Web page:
Legal Truth and Social Testimony: The Battle for Evidence

‘I cannot go on suspicion, I can only look at the evidence,’ Lord Selborne famously proclaimed during the 1882 trial of Nobel’s Explosives Co. v. Jones, thereby succinctly summarizing the sacred place the concept of evidence occupies in the Western legal tradition. Purported as the primary manner of establishing certainty and unveiling the nature of truth (Eckert 2016), ideas of, and proper procedure regarding, evidence are not only a common denominator in contemporary court decisions across the globe, but a sacrosanct symbol of the connection between the practice of law and its claims to justice delivery. However, though evidentiary procedures are heralded as a great equalizer on any path to formal justice, ethnographic data suggests that the material artefacts and narrative structures that come to count as ‘solid’ or ‘sufficient’ evidence are not equally accessible to all. The need to make narratives linear (Tate 2007, Strejilevich 2006) and to produce particular bureaucratic documents (Good 2004) turns the search for evidence into a socially uneven playing field, the success of which hinges upon a given group or person’s ability to mobilize a wide range of social and economic capital. Further, anthropologists have recently turned to the category of evidence itself (Engelke 2009; Kruse 2016), considering its production and meaning.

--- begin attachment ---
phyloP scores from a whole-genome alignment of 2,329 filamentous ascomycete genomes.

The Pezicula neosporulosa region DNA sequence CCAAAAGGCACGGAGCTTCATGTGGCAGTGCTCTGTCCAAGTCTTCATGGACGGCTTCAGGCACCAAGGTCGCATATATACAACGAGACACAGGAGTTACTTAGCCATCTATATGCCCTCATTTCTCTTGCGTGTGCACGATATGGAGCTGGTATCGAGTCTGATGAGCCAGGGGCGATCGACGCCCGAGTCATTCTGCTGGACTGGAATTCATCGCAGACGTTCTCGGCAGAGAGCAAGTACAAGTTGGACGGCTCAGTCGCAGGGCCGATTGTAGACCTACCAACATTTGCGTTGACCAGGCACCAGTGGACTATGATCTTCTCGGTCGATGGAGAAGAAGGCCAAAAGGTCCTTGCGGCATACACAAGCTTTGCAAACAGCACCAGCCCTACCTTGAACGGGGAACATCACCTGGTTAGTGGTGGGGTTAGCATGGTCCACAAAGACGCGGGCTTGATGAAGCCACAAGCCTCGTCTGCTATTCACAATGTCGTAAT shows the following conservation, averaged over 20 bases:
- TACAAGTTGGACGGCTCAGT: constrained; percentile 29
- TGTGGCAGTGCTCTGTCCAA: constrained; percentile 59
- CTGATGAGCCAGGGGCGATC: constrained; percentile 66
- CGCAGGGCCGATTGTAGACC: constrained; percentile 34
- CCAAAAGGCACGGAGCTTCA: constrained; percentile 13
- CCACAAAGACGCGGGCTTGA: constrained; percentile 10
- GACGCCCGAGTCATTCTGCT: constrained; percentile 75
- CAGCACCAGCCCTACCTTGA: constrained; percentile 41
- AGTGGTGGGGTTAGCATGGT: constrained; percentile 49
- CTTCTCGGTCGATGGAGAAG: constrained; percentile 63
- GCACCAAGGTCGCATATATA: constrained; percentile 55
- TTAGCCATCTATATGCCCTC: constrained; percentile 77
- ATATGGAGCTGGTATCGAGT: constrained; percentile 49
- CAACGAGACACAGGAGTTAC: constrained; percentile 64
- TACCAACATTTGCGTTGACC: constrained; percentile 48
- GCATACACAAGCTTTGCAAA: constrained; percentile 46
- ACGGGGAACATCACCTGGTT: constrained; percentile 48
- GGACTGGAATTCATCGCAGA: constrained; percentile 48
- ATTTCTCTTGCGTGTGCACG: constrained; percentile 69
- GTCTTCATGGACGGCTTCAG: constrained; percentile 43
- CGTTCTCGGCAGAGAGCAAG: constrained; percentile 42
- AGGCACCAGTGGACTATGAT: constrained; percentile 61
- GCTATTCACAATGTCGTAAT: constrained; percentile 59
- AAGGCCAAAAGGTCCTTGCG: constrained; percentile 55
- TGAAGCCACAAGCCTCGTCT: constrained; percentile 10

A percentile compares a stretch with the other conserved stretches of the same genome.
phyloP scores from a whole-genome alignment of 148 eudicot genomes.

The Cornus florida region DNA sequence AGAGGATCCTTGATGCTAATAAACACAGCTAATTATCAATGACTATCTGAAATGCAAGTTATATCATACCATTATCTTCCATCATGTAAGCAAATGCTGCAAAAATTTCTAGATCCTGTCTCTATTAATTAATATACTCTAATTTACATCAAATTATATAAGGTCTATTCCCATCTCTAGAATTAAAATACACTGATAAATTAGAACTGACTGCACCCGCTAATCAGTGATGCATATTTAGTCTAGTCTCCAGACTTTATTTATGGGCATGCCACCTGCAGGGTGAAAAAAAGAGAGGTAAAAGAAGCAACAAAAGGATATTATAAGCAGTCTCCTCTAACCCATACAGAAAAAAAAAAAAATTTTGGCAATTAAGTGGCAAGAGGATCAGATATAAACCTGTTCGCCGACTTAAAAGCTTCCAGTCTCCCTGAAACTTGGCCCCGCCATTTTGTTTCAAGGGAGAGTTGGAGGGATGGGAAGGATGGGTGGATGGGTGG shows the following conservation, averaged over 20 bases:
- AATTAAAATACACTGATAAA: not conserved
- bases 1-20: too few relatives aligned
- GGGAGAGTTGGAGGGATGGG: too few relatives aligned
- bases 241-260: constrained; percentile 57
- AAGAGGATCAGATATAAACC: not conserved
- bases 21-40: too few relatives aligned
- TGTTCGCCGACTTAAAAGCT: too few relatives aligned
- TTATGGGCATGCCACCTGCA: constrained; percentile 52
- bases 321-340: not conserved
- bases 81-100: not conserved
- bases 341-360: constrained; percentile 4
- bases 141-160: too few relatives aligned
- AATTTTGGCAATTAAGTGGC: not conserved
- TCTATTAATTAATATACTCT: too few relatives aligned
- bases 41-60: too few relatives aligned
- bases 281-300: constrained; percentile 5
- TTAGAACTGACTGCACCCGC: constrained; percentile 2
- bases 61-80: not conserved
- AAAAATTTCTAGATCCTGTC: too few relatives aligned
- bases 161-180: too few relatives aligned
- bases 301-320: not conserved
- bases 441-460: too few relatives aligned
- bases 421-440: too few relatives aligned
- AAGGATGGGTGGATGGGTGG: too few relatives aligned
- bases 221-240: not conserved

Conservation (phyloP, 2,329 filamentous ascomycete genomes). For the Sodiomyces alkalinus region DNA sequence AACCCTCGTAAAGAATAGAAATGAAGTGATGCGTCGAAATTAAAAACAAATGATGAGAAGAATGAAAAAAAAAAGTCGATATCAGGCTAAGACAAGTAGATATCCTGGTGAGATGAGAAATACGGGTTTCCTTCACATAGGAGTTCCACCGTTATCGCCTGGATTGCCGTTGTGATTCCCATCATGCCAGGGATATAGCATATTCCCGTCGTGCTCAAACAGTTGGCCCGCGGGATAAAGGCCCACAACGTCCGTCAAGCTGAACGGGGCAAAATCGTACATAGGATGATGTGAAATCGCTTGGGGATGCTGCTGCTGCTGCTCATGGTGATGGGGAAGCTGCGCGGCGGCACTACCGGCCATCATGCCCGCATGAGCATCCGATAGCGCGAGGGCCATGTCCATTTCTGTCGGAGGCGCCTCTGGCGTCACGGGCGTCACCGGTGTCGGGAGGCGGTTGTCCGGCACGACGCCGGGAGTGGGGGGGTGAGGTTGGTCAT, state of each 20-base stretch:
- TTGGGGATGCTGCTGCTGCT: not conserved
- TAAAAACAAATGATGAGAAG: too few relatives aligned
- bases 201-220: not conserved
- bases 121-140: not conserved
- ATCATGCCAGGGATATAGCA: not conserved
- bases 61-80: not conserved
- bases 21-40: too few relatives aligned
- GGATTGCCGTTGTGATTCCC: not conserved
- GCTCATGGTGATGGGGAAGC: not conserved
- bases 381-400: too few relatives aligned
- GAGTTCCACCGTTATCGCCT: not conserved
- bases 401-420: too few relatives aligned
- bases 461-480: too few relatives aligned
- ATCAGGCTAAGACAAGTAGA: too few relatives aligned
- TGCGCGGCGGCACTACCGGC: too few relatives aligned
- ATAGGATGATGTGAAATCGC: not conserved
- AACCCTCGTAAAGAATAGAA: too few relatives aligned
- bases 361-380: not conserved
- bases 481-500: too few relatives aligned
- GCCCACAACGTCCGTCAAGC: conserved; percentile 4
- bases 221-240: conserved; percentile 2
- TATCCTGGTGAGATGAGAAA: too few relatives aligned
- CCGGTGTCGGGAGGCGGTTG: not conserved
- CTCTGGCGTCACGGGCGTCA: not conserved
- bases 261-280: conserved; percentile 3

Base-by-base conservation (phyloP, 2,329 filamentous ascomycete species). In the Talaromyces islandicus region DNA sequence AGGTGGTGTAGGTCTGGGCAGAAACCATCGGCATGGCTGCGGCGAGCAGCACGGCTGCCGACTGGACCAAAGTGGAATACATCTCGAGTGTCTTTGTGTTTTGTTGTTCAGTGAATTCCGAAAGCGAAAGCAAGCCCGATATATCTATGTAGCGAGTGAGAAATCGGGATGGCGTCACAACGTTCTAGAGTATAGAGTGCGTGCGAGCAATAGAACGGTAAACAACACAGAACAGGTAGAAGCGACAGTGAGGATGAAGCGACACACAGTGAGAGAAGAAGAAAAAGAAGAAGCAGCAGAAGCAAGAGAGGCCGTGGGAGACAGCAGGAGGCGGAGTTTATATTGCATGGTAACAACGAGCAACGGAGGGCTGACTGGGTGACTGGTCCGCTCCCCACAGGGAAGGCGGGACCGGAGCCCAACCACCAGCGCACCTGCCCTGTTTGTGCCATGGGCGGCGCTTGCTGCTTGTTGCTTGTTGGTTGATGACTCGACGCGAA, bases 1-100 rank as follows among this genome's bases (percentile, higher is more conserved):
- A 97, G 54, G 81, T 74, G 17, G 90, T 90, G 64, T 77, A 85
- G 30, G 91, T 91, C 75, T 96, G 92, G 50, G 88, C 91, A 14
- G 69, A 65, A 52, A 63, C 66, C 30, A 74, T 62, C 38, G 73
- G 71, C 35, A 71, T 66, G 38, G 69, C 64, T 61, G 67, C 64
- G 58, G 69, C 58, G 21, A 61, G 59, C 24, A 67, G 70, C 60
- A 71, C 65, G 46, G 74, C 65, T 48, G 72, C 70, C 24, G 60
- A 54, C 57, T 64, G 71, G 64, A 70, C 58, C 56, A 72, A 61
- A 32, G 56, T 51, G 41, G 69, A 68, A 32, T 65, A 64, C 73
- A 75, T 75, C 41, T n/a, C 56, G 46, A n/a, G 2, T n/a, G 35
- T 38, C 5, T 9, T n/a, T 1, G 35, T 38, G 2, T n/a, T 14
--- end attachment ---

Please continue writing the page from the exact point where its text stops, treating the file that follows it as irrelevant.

In this panel, we will explore evidence as a socially produced category of truth. We invite contributions that consider the category of evidence and the relationships between evidence and claims to justice. We ask, what material, narrative and procedural forms evidence must take in different legal and social settings? What claims can be—or must be—supported by evidence? What kind of social and political entanglements are generated through the production of evidence? What are the links between evidence, testimony, proof, and justice? Given the increasing role of medical professionals for cases involving survivors of torture or violence (Kelly 2012), we also welcome submissions that consider the implications of medical evidence and explore its relationship with legal and/or social truth.

Please send abstracts of 250 words—along with affiliation and contact information—to and by April 2, 2019

Keywords: law, evidence, narrative, truth, documents